Egmore station: then and now….

I vividly remember Egmore Station in the late sixties and early seventies when we used to go there every summer to take the Pandian Express to Kodi Road Station enroute to Kodi for the summer. The taxi ride to the station in the heat and dust. The bustle and clamour on arrival. The porters who would descend on us.

Then the quick allocation of responsibilities by my father. One of us would keep pace with the porters, while another would race ahead to locate the compartment and berths. Entering the portico through the crowds, and finding your way through the cavernous entry hall, past snaking lines waiting for platform tickets, or for reservations to distant stations.

The noise of the crowds, of metal rimmed wheels being pulled roughly over the paving stones loaded with baggage, of boys selling coffee, the rough sound of porters arguing with customers or amongst themselves, and the whirring of air circulators. There was always a palpable air of excitement, with the trains waiting there, seemingly ready to pull out adding to the tension.

The trains were much shorter then, and the new platforms to the South that snake all the way to the Egmore over bridge that goes over the tracks to Wesley Church didn’t exist. You could even drive into the station from the Northern end, take the car all the way up the platform to the compartment, then deftly unload your luggage from the car and into the train!

The swift boarding of the compartment, placing of the luggage expertly to pack the maximum in the minimum space below the berths, and then grabbing the window seats! The heat, oppressive and close, until the engine was attached and the fans began to work. The train pulling out at last, with our noses against the bars (No air-conditioned coaches then!), watching the arches of the beautiful vaulted roof of the station recede into the distance.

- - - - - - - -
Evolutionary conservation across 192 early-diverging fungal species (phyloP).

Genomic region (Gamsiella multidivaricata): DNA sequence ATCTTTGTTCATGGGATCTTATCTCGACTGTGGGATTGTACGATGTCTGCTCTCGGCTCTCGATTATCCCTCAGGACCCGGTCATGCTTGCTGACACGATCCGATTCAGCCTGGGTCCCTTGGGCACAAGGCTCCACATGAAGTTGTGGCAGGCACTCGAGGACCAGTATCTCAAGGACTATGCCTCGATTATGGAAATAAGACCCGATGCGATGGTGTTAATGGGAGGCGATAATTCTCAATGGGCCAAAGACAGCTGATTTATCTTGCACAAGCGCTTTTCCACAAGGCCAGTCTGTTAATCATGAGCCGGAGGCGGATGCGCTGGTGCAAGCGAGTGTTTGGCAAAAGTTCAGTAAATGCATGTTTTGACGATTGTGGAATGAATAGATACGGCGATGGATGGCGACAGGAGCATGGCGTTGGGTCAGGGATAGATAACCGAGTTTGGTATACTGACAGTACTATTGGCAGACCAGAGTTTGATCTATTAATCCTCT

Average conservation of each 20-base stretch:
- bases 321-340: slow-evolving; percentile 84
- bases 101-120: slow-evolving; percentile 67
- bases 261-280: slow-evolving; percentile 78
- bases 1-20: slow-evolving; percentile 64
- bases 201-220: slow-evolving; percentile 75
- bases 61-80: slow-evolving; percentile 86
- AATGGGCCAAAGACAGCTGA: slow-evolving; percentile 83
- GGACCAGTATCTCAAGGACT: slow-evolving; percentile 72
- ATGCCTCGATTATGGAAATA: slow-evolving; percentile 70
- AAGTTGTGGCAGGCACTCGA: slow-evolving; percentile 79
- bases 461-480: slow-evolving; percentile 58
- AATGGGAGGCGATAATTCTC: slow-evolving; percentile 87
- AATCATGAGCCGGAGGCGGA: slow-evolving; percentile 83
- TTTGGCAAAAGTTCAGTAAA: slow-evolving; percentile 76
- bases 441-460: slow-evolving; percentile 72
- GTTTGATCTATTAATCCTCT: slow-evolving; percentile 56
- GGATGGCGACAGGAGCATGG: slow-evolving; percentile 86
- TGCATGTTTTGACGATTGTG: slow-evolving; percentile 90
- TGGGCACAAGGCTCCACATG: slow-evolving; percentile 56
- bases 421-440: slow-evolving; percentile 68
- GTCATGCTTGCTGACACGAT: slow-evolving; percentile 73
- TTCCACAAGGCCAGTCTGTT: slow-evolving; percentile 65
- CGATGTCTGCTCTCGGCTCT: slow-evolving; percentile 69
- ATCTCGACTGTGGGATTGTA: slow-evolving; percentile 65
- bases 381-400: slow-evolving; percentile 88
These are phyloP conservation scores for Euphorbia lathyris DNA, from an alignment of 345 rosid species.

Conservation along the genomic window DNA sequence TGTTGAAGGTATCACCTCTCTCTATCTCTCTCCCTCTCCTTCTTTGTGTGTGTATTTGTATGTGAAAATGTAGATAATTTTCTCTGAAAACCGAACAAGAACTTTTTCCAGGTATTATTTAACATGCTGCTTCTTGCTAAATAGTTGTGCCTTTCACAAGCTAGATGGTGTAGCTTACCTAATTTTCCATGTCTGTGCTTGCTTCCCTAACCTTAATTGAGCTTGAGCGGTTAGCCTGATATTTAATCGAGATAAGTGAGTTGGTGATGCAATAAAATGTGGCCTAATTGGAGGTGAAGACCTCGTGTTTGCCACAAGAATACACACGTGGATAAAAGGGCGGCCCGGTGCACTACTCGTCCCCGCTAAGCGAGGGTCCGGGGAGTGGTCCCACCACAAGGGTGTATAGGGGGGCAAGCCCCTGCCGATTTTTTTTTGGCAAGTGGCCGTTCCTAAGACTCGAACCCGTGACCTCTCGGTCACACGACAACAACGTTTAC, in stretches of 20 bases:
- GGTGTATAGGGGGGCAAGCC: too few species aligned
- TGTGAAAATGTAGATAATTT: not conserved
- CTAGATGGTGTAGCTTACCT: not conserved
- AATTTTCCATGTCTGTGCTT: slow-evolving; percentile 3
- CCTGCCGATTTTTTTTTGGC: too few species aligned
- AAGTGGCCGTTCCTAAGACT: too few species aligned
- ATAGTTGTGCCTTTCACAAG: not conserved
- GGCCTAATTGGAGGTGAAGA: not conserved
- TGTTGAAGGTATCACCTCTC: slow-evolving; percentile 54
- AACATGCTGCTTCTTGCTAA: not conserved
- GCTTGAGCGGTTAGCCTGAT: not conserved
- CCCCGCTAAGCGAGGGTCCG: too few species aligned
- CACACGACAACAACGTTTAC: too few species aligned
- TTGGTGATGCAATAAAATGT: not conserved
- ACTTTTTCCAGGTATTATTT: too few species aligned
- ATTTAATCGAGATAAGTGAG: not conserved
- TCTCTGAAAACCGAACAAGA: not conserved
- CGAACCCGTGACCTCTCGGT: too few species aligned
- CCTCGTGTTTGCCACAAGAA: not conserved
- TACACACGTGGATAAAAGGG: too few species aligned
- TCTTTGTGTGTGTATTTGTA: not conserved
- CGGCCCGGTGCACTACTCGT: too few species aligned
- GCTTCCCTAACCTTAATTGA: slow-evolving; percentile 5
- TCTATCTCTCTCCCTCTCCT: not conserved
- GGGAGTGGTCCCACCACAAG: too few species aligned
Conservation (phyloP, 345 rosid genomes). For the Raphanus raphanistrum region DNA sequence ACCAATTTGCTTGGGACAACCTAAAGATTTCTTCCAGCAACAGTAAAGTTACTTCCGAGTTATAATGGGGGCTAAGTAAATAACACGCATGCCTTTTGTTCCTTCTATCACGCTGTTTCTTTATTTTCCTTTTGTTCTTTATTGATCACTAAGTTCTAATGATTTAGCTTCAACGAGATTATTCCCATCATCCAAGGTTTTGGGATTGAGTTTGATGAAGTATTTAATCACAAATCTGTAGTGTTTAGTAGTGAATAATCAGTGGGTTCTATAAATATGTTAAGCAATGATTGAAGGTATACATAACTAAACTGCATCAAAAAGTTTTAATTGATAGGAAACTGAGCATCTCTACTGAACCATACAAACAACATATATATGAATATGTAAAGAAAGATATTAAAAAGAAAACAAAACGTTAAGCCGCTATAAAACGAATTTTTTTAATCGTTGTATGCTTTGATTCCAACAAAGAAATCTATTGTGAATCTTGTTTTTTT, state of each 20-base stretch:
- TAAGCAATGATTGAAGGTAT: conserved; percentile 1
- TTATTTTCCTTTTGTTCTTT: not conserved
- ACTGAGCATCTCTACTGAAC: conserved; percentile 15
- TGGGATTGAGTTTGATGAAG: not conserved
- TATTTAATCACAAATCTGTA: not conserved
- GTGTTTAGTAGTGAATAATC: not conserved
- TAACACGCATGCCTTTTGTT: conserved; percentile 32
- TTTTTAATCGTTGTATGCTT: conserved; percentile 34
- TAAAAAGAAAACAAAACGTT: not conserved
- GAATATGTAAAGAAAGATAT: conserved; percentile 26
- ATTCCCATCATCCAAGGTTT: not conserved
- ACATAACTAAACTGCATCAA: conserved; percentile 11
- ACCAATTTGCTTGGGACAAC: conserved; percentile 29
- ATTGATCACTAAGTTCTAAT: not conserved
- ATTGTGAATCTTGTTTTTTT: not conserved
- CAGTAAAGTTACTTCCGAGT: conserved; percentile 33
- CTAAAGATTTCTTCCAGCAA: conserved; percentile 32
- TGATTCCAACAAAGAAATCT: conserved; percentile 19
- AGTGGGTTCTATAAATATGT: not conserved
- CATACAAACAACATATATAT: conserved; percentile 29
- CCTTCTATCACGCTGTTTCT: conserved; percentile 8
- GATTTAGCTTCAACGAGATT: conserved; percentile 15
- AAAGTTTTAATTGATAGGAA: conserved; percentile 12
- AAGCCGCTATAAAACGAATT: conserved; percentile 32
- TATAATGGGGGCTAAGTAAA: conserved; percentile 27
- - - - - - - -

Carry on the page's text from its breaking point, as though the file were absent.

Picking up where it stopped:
And now….

I recently went to the Egmore Station to pick up my brother and cousins who were arriving on the Pandian from Madurai after (what else?!) a Kodi holiday! What an enormous difference there was! It was all the more startling as for the last ten years or more, I have driven to Kodi for holidays there.

I arrived to find plenty of parking, fairly well organized, with someone to guide you in. Walked into the familiar entry hall to find there were no crowds milling around, no queues waiting for platform tickets or reservations (most reservations are done online now!). And an empty enquiry counter with a courteous officer behind it.

Platform tickets were available along the verandah that runs the length of the building on the ground floor so that there are no crowds in the entry hall. (Why didn’t they think of that before?!) The entry hall itself had clear information on train arrivals and departures, both electronically and otherwise. I bought my ticket, and being early, went in to look around.

The Pandian was late by twenty minutes, and this was being announced over the public address system in three languages- Tamil, English and Hindi. And, for the first time that I can remember, the announcer apologized for the inconvenience caused by the delay! I walked in, really appreciative of all these changes, to find a clean, uncluttered platform, with comfortable steel chairs for people to wait in.

The platform also had a fairly large vegetarian restaurant, and further on, a non-vegetarian restaurant as well! I wandered into the vegetarian restaurant and had a coffee while I waited. It was self-service, quick, fairly clean and convenient. Walked onto the platform again, and found shrines along the walls for travellers to offer prayers for a safe journey. The one I saw was a Catholic altar of sorts with a statue of Mary.

Further up, the new platforms stretched up to the Egmore over bridge, with an overhead walkway coming in from the parking area. Nothing remarkable about that but for the fact that the over bridge was being fitted with escalators on one side to each platform, while there were stairs on the other side! Not bad at all for progress what? Even the porters were very helpful and told me where I could expect the 2 tier a/c compartment to stop.

The train came in on the rescheduled time, I met my brother & cousins outside the compartment the moment it stopped, we picked up the baggage and walked out through the wide exit, and were in the car and on the way home within five minutes of the train stopping. Best of all, as we walked out, we noticed that the Egnore station building had been extended- but the fa├žade was exactly in the style of the Indo-Saracenic architecture of the original building!

Who said things aren’t getting better? At Egmore Station, they certainly are! Three cheers for the Southern Railway authorities!

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